By Cindy Trinh
Impunity Watch Reporter, Oceania
ADAMSTOWN, Pitcairn – The Governor of Pitcairn, George Ferguson, announced that the island is considering a new draft of the constitution because there is a need for human rights to be “spelled out.” The current constitution was enacted in 1970. Since then, there has been a need for a document to include provisions regarding human rights. The new constitution would replace the 1970 constitution.
In June 2009, Britain called for the democratic reform of Pitcairn. The reform of Pitcairn was to bring the island in accordance with European standards of governance and human rights.
New management structures were implemented, such as the election of the mayor as the leading governmental authority on the island, and giving the mayor a council, which is divided into four managers. By updating the judicial structure of Pitcairn, Britain hoped this would give the citizens more rights that are guaranteed under the European Convention on Human Rights.
However, not everyone on the island agrees with the new structures. Some of the islanders voiced their dismay at the changes to the island’s governance.
In a commentary to the changes in Pitcairn’s governance, the director of the Pitcairn Islands Study Centre in California, claimed that “Britain wanted to give the impression it was giving its overseas territories greater freedom in deciding their own future, when it was not.”
He further stated: “They have too little freedom to live their lives according to the best interest of the island itself. Everything is looked at through the eyes of a Britisher who has been appointed from London, sits 4000 miles away from them and really doesn’t understand all the problems on this island.”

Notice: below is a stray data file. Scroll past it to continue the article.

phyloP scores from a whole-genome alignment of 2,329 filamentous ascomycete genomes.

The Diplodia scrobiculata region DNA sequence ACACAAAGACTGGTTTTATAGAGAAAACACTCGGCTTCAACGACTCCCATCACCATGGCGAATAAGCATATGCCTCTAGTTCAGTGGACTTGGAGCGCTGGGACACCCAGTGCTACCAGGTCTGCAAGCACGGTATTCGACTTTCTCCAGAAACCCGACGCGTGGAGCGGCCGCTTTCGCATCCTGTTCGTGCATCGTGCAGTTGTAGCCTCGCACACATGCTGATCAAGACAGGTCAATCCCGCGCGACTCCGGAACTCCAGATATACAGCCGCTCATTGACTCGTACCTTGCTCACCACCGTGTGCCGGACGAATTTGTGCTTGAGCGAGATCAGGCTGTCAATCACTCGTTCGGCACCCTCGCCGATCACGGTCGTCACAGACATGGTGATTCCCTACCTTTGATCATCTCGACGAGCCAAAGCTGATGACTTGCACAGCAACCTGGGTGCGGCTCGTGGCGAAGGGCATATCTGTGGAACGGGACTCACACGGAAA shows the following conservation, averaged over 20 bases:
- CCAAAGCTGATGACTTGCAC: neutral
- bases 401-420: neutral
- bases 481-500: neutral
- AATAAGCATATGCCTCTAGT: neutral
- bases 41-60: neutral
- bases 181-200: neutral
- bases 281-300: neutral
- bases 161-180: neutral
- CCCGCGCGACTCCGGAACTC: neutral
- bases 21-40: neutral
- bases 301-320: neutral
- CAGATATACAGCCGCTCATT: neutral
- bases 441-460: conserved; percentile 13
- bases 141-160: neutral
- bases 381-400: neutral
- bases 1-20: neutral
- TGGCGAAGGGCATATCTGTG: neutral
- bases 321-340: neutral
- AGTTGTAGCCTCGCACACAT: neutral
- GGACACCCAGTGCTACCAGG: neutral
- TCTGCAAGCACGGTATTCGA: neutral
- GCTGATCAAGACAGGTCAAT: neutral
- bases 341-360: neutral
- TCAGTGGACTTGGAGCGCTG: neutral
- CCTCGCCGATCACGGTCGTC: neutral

In response to the opposition of the reform, Ferguson now hopes to draft a constitution that will include a state of rights based on the European Union Convention on Human Rights. He also hopes to create a post of the Attorney General and to define the Governor’s role.
But the main focus of the new draft would be the “explicit setting out of people’s rights.” Ferguson hopes that the new constitution will serve as a document that “spells out” human rights.
In explaining why the new draft is needed, Ferguson stated: “We have recently done legislation very much with the principles of the Convention of Human Rights in mind, and we are pretty confident that we are broadly compatible with it. But it seems right to make the powers explicit, enable people to have the power to challenge legislation or administrative things in terms of those rights – make it an explicit power, rather than just self discipline on the part of the Government…”
For more information, please see:
Islands Business – New Pitcairn constitution to spell out human rights – 28 October, 2009
Pacific Islands News Association – New Pitcairn constitution to spell out human rights – 28 October, 2009
Radio New Zealand International – New Pitcairn constitution to spell out human rights – 27 October, 2009
Australian Broadcasting Corporation: Radio Australia – Big changes in Pitcairn government – 19 June, 2009
The New Zealand Herald – Democracy reform for Pitcairn – 18 June, 2009